June 21, 2011 is Summer Solstice in the Northern Hemisphere….

the first  day of summer and the longest day of the year.

Summer Solstice occurs exactly when the Earth’s axial tilt is  most inclined towards the sun.  The word “solstice” actually derives from the Latin words sol (sun) and sistere  (to stand still).

While it is Summer Solstice today in the Northern Hemisphere, it is actually Winter Solstice in the Southern Hemisphere, where it is the shortest day of the year.  Because 90% of the human population lives in the Northern hemisphere and only 10% lives in the Southern hemisphere, most people are celebrating Summer Solstice today.

The Northern Hemisphere includes all of North America, the northern reaches of South America, about two-thirds of Africa, all of Asia excluding (parts of  Indonesia) and all of Europe.   The Southern Hemisphere includes most of South America, one-third of Africa, all of Antarctica, a small sliver of Asia (parts of  Indonesia) and all of Australia/Oceania.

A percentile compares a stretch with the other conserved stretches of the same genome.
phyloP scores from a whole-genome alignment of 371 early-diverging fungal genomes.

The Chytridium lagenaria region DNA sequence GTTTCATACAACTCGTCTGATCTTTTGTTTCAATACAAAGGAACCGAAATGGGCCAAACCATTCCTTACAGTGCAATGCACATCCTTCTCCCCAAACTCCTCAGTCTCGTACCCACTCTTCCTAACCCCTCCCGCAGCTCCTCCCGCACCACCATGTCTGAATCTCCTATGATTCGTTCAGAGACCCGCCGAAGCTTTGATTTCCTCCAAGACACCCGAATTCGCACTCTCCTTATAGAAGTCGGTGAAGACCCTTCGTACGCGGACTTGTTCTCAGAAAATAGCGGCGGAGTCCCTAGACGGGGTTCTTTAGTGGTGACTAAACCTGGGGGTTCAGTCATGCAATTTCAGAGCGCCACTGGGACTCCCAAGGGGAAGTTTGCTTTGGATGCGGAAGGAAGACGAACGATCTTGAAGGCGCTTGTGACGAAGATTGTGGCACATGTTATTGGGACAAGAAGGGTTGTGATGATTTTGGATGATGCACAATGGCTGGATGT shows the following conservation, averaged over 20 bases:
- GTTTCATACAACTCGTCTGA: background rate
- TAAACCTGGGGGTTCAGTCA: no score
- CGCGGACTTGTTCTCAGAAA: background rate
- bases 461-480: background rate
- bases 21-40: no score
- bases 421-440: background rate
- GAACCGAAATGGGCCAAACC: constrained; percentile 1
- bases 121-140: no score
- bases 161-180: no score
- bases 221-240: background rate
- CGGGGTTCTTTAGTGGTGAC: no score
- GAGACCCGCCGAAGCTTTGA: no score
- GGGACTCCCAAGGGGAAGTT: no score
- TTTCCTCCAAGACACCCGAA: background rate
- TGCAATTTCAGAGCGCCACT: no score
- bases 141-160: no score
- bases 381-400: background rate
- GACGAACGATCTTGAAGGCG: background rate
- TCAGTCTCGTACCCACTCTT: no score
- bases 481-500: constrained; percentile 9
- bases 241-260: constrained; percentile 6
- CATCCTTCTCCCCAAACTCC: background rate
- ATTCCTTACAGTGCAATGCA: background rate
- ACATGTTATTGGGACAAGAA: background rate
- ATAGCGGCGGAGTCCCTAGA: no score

Throughout time, the Summer Solstice has been celebrated by  different civilizations. The Celts and Slavs celebrated the first day of summer  by lighting bonfires to increase the sun’s energy. The Chinese mark the day by  honoring Li, the Chinese Goddess of Light. The most enduring celebration of Summer Solstice ties in with the Druids, who celebrated the day  as the “wedding of Heaven and Earth.” To this day, many still believe that June  weddings are lucky. Perhaps, the largest modern day celebration for Summer Solstice occurs every summer in England. Thousands  gather every year to welcome the sun on Summer Solstice at  Stonehenge. Here in the United States, Santa Barbara in California celebrates Summer Solstice with a parade and festival.



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